(for optimum picture quality click play arrow, then pause, click the "cog" icon on the video menu, select 720HD, then click play again.)

Tuesday, January 21, 2014

Not Enough Beer To Go Around?

 So you're absolutely perplexed as to why it's so hard to get that elusive single batch or limited edition beer at your favorite bottle shop. Maybe you've even had to wait hours in line, at the crack of dawn, in the freezing cold, only to get to the front of the line and find out that store was sold out. 

 Retailer's all across the country are faced with the challenge of just how to secure these prized beers for their customers. What makes it more frustrating for them is in states like California, where it is illegal for beer distributors to "allocate" beer products, large chain retailers seem to get more than their fair share, often times completely shutting out the small guy. These larger grocery and liquor chains have ordering systems which allow them to electronically send their order directly to the distributor, thus allowing them access to everything in the distributors portfolio. And yes, that can include limited edition beers as well. But let's not get ahead of ourselves. This story isn't as simple as you may think.

 Although the Macro brewer's are the bread and butter for the distributor they have little control over where the independent craft brewer's beer goes. The Big Boy's have "Chain Account Managers." who specifically call on large grocery chains, box stores and liquor chains. Their main concern is the distribution of their "core brands" i.e. Bud, Bud Light, Miller Lite, Coors Light etc. They only influence the distribution and sale of their own craft brands such as Shock Top, Blue Moon, Red Hook, Goose Island etc.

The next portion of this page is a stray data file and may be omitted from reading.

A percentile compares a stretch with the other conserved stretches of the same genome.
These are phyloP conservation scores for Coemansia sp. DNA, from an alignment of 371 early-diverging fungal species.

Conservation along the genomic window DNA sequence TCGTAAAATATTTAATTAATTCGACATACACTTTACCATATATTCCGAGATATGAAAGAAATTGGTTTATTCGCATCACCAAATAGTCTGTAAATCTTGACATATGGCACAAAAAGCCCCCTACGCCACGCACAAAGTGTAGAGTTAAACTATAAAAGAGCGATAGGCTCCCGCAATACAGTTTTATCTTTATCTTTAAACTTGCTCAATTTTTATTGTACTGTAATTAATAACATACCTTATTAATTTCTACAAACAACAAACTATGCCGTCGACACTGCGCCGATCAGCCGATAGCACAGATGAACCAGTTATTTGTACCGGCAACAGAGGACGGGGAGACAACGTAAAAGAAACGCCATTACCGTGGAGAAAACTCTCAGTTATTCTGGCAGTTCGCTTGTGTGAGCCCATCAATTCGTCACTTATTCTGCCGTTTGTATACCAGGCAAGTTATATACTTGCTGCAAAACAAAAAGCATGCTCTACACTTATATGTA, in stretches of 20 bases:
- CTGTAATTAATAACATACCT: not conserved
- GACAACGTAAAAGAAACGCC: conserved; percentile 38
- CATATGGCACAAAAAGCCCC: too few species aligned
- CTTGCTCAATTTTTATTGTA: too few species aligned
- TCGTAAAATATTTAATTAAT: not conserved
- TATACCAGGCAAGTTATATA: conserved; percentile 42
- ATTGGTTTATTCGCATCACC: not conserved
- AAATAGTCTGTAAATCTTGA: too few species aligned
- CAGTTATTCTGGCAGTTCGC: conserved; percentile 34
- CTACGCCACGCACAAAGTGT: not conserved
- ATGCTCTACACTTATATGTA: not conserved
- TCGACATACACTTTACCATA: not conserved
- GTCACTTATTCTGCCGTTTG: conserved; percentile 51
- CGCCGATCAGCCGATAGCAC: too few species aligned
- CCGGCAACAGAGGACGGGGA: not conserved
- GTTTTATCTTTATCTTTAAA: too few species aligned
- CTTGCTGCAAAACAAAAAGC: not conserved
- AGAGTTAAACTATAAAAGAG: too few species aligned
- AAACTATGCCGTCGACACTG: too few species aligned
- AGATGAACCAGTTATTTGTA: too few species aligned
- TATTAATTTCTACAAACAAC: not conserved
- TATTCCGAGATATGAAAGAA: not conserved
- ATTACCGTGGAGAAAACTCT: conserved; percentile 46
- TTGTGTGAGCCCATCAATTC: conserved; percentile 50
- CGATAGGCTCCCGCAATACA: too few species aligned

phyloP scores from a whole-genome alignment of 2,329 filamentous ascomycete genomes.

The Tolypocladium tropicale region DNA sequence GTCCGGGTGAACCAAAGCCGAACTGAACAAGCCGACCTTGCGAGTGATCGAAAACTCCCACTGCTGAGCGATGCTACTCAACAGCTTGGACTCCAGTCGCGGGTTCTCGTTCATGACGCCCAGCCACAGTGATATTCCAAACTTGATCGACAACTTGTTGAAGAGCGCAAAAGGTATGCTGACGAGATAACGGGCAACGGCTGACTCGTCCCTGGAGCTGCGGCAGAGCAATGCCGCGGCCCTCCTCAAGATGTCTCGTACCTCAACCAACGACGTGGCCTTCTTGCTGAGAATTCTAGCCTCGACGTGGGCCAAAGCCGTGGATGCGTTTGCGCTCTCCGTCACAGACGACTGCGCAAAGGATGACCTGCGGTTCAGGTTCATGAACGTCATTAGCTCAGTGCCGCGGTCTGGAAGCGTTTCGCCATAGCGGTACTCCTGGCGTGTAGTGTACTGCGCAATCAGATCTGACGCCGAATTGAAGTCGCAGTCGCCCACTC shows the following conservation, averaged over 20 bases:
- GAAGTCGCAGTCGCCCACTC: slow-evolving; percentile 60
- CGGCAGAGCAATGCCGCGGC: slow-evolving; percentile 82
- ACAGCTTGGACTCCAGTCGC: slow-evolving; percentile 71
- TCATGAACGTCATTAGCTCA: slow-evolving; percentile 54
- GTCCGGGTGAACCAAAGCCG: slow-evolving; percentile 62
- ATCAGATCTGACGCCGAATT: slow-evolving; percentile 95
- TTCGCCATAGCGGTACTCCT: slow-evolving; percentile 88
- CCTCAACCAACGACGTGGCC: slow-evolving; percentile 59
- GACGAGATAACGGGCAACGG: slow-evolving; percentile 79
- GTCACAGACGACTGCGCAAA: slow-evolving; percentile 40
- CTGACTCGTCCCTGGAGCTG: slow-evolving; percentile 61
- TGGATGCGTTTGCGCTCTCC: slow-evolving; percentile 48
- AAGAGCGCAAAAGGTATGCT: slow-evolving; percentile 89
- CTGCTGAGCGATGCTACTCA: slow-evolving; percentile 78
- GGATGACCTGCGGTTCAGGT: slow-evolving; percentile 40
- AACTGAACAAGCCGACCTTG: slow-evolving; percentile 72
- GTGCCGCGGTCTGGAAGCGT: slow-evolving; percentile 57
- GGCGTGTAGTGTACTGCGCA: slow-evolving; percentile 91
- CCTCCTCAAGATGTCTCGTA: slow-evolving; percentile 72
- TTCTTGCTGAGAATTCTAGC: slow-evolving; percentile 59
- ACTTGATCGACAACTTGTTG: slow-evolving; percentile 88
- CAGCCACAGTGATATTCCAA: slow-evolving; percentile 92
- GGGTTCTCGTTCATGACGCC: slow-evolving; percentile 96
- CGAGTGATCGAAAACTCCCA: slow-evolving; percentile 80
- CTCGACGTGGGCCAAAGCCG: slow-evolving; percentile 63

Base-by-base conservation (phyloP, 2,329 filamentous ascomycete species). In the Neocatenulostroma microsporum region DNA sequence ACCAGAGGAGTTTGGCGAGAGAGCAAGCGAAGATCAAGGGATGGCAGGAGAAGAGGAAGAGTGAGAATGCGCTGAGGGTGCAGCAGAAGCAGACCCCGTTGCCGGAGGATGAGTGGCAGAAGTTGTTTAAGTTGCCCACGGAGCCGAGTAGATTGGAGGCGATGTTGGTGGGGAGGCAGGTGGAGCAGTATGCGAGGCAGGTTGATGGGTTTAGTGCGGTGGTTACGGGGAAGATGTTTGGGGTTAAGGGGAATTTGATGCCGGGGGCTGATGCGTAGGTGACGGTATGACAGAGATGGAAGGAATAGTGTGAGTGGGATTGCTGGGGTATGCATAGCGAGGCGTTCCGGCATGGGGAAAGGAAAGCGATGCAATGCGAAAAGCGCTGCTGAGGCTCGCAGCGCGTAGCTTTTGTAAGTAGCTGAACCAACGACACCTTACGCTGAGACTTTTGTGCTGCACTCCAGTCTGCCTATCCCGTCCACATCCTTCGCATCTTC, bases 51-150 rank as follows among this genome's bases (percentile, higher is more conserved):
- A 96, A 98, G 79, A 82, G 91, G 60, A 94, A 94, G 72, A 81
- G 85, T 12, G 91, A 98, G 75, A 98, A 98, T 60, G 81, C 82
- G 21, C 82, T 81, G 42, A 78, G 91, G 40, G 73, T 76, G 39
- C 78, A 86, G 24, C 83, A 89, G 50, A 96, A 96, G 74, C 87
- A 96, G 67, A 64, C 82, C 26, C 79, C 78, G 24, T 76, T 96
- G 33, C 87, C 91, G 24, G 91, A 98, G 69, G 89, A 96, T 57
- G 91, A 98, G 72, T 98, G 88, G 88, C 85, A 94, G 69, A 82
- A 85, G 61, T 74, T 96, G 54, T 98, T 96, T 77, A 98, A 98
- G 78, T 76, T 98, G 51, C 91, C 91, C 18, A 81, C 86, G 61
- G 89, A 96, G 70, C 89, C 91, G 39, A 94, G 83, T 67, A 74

Larger craft breweries such as Dogfish Head, Rogue, Stone, SweetWater, Boulder Beer and such, may also have Chain Managers, but they as well only influence distribution of their own product. A lot of smaller breweries don't have chain people. For Craft Chain Managers, most of their time is spent making sure they merely have their product on the shelf or are being featured in the weekly ad. They deal directly with the buyers for the chain stores, usually focusing on distribution and placements of their flagship brands. Limited edition and single batch beers rarely are a topic of discussion at this level unless it's a key liquor chain.

Some of the supply issues can be tied to distribution practices. Some can be associated with how much of the beer is actually produced and how much the brewery releases to its distributors So, here's kinda how it works....